Israel urged the Swiss government on Tuesday to stop funding an exhibition by the left-leaning NGO Breaking the Silence, which is scheduled to open in June in Zurich.
A senior official in the Foreign Ministry in Jerusalem said Israel's ambassador to Switzerland, Yigal Caspi, called the head of the Middle East and North Africa Division in Switzerland's Department of Foreign Affairs on Tuesday to issue a formal complaint, and request his government quit funding the NGO's exhibition.
The Israeli official, who asked to remain anonymous due to the sensitivity of the matter, noted that Caspi "vigorously protested" Swiss support for the exhibition, which, he emphasized in his conversation with the Swiss official," serves to slander Israel." As such, he said, the Israeli government is concerned by the fact that Switzerland is financing it.
The exhibition, which is due to open in June in Zurich, would include photos and testimonies of Israel Defense Forces soldiers alleging human rights violations in the West Bank.
Two weeks ago, the Israeli news website NRG reported that Switzerland's Foreign Ministry contributed 15,000 Swiss francs ($16,100) to support the exhibition, and that the Zurich municipality contributed an additional 10,000 Swiss francs ($10,700).
Deputy Foreign Minister Tzipi Hotovely announced earlier on Tuesday that she had directed senior officials in her ministry to urgently discuss actions that could be taken to prevent the exhibition from opening. She emphasized that “the Foreign Ministry will continue to act against groups that act against Israel from within the country and abroad."
“I have instructed our embassy [in Bern] to immediately look for actions that can be taken against this exhibition," Hotovely said. "We will not ignore an organization whose sole purpose is to shame Israeli soldiers, as it operates in the international arena to inflict severe damage on Israel's image."
Breaking the Silence, who claims the exhibition reveals the daily goings-on of the Israeli army in Palestinian territories, criticized Israel's efforts to cut Swiss support for the project. "We are proud to take the exhibition to Zurich after holding it dozens of times throughout Israel, in order to generate real debate about the country's conduct," the NGO said. "We are sorry that officials in the government are lending a hand to an anti-democratic campaign like this, which not only harms human rights organizations in Israel, but blackens the face of Israeli society in the world."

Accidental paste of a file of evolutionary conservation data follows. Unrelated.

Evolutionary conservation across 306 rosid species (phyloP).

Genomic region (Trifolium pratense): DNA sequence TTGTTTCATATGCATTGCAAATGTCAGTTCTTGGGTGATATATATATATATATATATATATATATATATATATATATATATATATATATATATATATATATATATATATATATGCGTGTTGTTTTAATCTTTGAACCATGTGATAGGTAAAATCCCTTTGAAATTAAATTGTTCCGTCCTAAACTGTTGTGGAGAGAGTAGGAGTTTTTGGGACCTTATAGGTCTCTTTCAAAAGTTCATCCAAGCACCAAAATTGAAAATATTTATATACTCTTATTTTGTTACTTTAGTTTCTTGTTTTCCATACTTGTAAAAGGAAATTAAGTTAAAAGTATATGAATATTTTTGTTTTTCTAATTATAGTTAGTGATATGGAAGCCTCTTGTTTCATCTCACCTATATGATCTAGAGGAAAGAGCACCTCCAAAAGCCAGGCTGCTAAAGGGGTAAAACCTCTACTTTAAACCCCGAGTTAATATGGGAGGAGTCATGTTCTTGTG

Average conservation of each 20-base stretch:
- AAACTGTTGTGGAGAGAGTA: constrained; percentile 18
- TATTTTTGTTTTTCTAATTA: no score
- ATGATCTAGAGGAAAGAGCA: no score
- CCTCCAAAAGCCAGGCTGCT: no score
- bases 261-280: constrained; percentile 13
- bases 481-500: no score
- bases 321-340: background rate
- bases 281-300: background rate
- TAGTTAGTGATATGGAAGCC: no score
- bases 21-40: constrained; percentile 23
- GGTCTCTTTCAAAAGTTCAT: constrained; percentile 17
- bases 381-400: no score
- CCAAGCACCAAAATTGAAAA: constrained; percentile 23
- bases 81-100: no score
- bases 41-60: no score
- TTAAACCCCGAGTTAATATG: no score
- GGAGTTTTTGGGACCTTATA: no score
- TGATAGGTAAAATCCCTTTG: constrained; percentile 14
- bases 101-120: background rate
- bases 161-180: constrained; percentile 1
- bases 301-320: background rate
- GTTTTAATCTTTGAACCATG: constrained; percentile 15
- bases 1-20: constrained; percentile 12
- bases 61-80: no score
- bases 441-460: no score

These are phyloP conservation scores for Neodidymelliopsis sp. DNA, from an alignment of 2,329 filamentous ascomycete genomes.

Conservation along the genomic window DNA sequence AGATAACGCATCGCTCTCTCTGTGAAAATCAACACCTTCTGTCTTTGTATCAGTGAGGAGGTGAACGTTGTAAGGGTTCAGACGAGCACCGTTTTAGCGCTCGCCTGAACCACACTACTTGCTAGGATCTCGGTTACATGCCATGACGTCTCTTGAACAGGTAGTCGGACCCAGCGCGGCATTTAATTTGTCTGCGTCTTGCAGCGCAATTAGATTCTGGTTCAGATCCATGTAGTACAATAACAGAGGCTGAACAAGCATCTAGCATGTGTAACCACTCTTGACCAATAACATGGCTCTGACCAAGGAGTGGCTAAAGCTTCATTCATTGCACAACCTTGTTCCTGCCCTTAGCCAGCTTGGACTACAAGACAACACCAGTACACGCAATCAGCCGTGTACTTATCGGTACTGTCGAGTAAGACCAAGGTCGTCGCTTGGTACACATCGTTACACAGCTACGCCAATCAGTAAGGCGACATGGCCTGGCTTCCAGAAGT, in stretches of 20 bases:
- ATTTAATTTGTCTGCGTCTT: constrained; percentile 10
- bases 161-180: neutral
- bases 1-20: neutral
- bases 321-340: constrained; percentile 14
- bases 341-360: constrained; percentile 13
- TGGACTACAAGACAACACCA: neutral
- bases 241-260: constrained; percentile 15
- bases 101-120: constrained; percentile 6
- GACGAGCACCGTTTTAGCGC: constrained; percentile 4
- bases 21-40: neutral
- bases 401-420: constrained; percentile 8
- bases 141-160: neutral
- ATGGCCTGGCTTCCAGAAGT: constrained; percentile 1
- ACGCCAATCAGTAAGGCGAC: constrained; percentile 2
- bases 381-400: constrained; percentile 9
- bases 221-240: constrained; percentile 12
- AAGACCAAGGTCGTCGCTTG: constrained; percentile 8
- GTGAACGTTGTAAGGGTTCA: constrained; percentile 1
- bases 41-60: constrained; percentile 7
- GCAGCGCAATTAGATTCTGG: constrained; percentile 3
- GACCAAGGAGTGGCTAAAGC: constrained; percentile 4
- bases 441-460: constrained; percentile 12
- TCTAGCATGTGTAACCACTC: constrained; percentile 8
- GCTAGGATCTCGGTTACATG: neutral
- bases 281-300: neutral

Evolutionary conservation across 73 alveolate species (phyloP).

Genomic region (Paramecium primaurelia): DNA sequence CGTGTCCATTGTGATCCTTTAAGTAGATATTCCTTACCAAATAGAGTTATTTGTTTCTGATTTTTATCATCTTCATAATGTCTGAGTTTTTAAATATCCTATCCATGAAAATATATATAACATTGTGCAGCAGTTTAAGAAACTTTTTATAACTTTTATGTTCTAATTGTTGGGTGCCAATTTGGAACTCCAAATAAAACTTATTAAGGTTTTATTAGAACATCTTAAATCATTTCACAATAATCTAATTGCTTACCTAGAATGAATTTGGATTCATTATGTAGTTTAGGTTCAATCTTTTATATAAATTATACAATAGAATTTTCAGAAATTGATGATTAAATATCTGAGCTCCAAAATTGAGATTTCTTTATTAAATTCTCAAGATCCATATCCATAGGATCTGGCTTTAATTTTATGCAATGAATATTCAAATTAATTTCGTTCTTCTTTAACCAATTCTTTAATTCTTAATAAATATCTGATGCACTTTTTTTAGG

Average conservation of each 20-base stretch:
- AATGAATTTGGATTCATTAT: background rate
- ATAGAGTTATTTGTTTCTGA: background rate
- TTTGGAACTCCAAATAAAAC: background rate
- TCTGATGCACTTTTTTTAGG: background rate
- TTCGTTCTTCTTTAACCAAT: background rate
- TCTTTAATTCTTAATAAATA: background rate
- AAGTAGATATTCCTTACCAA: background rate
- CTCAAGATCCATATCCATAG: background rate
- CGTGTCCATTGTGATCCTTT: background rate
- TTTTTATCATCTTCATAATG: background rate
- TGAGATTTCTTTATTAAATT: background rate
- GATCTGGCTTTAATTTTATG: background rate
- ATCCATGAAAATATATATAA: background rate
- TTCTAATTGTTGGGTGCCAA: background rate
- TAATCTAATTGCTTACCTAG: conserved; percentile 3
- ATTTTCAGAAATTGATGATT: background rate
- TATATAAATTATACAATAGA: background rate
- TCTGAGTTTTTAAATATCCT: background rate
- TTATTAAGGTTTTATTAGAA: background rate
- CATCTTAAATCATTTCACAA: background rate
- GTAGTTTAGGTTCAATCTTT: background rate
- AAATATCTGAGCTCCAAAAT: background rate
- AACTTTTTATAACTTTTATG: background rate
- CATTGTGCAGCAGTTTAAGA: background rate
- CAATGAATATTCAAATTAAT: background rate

"We would be happy for Hotovely and other officials to come and listen to the soldiers and engage [them] in debate, rather than pursuing cowardly and violent means to silence them."
The spokesperson for Switzerland's Foreign Ministry, Jean-Marc Crevoisier, said his country "took note of the Demarche of Ambassador Caspi at the Swiss Foreign Ministry this afternoon, but we generally don't comment conversation between ambassadors. In general, Switzerland is committed to a just and lasting peace between Israelis and Palestinians based on a two-state solution. We hold that the improved respect for international law by all parties to the conflict is a necessary precondition for durable peace in this region."
This is not the first time the Foreign Ministry has acted against Breaking the Silence. In July 2009, a few months after Avigdor Lieberman became foreign minister, Israel lodged protests with Holland and Britain over their support for the organization.
The Israeli embassy in The Hague complained then that the Dutch Foreign Ministry had transferred 20,000 euros to the NGO for the purpose of composing a repost of soldiers’ testimonies on Operation Cast Lead in the Gaza Strip. A few days later, the deputy director-general of the Foreign Ministry at the time expressed his concern to the British ambassador regarding donations the British Foreign Office was transferring to the left-wing Israeli group.
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